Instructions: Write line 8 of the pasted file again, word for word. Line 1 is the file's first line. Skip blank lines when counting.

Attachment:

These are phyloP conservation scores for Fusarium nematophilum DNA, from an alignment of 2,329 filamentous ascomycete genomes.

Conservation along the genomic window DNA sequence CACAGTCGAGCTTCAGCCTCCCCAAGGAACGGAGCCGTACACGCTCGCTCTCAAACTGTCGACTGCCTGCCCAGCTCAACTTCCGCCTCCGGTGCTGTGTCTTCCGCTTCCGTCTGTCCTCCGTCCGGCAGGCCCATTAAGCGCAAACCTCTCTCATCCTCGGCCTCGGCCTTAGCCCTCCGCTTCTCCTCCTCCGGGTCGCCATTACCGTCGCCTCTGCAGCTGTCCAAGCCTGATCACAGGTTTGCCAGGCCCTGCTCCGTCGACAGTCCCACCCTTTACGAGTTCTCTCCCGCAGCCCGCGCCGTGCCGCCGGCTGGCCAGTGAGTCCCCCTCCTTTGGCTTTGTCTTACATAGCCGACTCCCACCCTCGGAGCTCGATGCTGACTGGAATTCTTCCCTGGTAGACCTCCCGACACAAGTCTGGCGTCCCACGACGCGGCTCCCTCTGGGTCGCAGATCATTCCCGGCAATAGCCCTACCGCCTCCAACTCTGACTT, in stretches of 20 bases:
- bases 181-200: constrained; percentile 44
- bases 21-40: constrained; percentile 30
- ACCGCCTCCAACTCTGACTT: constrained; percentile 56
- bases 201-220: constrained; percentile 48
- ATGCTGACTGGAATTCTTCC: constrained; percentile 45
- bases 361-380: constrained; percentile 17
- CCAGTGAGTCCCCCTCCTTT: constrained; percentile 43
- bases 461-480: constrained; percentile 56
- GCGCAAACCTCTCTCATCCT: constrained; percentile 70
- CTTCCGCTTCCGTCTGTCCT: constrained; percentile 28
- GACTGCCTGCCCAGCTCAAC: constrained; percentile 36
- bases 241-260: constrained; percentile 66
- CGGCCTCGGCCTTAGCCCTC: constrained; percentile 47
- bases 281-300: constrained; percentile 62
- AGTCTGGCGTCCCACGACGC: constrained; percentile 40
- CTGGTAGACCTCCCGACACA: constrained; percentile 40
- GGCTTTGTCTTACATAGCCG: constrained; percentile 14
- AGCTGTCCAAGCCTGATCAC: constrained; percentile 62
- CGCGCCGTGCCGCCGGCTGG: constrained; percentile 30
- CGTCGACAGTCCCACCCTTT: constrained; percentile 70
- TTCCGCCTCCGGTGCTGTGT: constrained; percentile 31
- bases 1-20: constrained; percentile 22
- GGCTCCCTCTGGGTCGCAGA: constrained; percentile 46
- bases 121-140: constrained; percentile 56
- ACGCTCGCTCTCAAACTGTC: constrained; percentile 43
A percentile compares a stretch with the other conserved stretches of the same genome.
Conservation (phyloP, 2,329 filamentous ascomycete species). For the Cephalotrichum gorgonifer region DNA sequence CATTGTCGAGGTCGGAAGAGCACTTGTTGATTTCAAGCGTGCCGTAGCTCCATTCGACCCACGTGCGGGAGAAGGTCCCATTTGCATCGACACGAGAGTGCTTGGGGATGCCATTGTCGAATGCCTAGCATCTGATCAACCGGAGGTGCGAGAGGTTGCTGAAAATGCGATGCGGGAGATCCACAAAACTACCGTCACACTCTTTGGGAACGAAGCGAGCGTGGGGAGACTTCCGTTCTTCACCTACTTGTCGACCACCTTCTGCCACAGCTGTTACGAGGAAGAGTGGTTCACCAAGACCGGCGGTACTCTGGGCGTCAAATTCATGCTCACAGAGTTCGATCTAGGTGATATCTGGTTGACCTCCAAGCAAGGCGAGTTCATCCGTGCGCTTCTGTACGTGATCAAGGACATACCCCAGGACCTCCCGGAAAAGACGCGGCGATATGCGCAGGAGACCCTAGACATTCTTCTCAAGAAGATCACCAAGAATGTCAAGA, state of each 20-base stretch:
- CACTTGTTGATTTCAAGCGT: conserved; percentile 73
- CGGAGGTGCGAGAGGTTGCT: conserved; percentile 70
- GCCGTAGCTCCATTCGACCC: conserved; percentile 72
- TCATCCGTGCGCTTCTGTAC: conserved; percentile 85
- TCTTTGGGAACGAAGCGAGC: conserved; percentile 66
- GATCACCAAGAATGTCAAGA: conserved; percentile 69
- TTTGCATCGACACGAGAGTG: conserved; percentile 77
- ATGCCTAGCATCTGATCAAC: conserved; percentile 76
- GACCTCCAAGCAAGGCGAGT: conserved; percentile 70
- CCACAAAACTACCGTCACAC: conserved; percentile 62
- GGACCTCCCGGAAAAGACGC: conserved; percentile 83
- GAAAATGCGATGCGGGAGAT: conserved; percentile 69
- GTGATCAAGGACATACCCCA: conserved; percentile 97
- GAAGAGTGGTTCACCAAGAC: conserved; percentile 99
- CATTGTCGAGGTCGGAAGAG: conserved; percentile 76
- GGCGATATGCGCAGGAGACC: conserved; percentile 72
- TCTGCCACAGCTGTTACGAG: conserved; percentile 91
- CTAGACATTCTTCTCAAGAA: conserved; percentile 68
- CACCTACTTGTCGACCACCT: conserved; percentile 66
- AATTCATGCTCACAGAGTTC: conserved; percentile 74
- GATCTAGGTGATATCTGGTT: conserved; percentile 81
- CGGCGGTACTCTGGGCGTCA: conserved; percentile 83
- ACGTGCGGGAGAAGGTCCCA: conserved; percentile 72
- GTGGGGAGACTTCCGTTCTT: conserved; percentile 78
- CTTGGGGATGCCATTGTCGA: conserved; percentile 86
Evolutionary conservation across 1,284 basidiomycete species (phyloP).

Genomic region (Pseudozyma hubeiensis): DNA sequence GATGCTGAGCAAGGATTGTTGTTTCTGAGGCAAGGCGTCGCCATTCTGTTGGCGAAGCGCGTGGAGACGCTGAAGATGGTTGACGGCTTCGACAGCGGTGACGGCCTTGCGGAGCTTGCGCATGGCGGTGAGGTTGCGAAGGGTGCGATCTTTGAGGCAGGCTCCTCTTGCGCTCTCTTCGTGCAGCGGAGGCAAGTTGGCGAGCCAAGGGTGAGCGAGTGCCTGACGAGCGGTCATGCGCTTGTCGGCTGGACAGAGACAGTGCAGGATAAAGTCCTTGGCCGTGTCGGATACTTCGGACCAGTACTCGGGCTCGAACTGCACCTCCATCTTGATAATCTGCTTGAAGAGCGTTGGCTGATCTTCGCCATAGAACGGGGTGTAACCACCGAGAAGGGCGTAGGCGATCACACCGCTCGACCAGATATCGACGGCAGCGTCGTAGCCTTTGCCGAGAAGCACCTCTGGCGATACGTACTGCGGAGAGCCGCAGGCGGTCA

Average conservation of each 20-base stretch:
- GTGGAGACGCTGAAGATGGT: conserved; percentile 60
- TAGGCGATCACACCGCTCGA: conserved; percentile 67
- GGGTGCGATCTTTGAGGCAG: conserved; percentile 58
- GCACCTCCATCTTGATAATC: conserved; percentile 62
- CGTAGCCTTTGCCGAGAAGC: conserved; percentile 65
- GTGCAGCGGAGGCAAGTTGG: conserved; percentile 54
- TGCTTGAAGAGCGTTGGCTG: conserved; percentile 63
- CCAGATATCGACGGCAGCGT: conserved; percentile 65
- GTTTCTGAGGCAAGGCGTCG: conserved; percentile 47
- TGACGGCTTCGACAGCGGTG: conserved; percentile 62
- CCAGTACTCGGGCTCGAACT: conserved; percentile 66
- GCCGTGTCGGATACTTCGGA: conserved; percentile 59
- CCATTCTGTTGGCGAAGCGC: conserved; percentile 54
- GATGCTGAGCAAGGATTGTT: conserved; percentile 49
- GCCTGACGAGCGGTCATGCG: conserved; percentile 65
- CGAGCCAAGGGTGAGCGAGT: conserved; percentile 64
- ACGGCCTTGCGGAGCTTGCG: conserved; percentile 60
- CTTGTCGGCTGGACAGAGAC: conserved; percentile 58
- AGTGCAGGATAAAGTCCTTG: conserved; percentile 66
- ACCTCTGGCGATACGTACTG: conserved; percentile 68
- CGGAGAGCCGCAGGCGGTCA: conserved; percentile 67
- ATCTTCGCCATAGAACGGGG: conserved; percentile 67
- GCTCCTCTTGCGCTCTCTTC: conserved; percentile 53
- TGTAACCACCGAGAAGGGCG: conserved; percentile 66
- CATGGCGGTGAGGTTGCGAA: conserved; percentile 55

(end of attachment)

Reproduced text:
- bases 361-380: constrained; percentile 17